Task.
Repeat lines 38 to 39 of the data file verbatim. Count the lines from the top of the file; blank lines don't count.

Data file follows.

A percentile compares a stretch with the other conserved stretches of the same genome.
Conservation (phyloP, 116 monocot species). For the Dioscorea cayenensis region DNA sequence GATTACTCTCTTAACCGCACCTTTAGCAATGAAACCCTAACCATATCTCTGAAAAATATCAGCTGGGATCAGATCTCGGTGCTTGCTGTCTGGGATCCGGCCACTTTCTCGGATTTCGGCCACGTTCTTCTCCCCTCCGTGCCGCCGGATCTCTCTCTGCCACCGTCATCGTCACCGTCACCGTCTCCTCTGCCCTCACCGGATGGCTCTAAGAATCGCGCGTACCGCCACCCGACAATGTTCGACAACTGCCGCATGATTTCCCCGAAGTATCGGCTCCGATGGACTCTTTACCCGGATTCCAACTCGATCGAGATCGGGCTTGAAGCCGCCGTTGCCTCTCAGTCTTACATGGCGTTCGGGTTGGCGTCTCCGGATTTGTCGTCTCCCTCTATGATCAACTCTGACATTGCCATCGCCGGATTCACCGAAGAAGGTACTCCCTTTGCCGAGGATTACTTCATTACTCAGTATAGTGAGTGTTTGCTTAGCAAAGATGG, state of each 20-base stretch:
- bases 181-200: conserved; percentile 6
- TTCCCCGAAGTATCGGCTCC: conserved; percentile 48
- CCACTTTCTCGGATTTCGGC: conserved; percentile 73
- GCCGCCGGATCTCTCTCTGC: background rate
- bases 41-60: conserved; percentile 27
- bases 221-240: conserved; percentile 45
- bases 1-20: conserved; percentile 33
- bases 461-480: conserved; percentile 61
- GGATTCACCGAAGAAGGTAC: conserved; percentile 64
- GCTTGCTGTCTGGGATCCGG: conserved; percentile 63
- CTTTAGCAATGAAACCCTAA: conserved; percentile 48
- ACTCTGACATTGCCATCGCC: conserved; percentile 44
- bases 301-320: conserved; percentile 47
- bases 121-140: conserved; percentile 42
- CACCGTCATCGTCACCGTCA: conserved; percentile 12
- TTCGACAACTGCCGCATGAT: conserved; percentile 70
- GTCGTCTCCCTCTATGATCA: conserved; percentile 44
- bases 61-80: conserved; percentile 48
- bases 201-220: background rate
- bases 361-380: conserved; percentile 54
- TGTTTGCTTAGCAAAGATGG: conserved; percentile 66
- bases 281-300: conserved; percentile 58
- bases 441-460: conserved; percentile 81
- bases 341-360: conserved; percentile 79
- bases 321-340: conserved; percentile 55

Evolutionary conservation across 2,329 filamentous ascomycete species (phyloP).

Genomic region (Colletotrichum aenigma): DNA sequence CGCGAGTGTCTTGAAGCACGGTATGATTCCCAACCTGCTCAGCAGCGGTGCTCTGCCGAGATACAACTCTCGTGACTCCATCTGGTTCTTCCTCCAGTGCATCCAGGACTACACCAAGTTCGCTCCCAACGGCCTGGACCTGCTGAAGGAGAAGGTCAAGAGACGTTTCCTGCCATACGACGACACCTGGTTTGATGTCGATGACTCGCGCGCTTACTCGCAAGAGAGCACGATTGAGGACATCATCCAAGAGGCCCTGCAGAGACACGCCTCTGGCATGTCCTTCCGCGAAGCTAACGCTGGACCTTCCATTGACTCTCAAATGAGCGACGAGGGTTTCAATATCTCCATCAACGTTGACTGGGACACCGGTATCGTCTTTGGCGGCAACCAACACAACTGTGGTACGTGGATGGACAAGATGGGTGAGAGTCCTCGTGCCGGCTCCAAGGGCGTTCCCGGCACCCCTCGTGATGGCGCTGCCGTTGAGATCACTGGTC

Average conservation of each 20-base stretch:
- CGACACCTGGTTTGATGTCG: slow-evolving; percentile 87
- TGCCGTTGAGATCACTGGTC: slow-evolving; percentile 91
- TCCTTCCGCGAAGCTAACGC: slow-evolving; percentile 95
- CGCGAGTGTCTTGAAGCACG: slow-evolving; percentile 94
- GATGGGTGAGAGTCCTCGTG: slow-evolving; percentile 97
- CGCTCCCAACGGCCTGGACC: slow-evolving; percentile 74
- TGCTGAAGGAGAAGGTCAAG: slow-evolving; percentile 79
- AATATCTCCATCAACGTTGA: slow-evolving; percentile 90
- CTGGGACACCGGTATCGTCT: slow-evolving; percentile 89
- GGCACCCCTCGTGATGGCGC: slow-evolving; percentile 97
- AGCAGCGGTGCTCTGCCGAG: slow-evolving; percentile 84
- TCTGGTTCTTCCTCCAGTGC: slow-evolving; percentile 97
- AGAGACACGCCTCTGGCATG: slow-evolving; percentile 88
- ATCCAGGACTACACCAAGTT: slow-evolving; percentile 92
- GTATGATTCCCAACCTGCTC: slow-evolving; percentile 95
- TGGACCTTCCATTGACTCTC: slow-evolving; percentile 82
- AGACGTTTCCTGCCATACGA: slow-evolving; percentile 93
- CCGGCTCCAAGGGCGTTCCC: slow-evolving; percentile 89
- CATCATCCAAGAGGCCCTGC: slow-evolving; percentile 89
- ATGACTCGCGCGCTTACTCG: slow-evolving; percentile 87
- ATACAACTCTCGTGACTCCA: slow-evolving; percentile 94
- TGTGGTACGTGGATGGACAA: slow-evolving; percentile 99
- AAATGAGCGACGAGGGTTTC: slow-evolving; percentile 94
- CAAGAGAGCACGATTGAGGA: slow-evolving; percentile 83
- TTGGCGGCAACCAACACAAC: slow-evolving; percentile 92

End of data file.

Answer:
- AATATCTCCATCAACGTTGA: slow-evolving; percentile 90
- CTGGGACACCGGTATCGTCT: slow-evolving; percentile 89